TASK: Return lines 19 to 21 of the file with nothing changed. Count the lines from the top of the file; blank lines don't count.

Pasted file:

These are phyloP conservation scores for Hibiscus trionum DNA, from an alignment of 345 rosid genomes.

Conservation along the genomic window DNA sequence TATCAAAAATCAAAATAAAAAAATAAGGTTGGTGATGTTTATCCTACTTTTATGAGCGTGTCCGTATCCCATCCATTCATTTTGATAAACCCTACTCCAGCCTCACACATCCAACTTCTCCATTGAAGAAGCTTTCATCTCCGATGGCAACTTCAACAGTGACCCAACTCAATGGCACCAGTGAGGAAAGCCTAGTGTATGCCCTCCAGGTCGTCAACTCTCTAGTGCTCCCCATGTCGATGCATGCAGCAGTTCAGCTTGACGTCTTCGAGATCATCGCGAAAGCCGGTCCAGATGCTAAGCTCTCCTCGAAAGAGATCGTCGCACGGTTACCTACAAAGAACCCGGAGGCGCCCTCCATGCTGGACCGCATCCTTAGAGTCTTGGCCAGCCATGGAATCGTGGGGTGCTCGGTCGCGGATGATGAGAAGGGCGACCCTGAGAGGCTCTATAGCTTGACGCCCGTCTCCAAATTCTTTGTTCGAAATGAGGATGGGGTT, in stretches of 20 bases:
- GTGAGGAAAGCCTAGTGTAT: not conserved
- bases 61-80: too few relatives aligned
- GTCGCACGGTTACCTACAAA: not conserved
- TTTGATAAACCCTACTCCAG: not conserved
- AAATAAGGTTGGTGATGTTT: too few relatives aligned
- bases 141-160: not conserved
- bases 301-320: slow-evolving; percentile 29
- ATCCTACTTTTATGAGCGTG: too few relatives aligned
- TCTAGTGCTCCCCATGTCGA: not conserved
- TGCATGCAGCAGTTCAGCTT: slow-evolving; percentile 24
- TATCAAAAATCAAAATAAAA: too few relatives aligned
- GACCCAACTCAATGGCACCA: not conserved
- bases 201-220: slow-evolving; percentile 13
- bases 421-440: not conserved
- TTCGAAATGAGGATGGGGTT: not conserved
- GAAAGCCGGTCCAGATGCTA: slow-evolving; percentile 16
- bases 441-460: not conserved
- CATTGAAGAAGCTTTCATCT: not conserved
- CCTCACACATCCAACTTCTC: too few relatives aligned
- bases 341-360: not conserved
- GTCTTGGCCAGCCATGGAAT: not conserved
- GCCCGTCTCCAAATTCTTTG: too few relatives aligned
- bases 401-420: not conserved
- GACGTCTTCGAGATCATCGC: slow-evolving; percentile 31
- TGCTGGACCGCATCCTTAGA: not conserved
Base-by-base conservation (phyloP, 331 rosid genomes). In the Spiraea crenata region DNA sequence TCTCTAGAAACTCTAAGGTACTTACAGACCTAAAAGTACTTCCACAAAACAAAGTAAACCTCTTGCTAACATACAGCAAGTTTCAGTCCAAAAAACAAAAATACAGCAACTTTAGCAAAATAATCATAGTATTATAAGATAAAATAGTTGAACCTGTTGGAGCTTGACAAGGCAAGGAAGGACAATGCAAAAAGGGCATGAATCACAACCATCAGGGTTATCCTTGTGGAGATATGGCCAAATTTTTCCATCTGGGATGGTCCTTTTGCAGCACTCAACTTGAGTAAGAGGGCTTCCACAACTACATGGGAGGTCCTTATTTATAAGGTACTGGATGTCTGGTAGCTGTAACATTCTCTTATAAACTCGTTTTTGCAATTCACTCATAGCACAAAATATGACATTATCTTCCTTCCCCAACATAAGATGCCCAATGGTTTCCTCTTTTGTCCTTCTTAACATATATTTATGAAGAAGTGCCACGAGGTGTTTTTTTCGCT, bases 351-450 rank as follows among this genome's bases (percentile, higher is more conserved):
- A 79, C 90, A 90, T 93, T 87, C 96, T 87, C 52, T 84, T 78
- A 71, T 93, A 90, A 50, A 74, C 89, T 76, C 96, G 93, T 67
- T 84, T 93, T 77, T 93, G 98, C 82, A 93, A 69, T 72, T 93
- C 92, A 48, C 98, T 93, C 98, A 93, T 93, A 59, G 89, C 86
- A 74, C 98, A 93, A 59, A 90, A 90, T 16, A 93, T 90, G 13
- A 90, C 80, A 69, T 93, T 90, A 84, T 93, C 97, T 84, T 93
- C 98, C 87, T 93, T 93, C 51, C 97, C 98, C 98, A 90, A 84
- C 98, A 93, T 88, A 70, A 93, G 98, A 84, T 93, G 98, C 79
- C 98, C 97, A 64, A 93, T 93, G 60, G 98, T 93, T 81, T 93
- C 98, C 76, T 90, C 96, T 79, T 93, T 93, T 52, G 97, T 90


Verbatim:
- bases 441-460: not conserved
- CATTGAAGAAGCTTTCATCT: not conserved
- CCTCACACATCCAACTTCTC: too few relatives aligned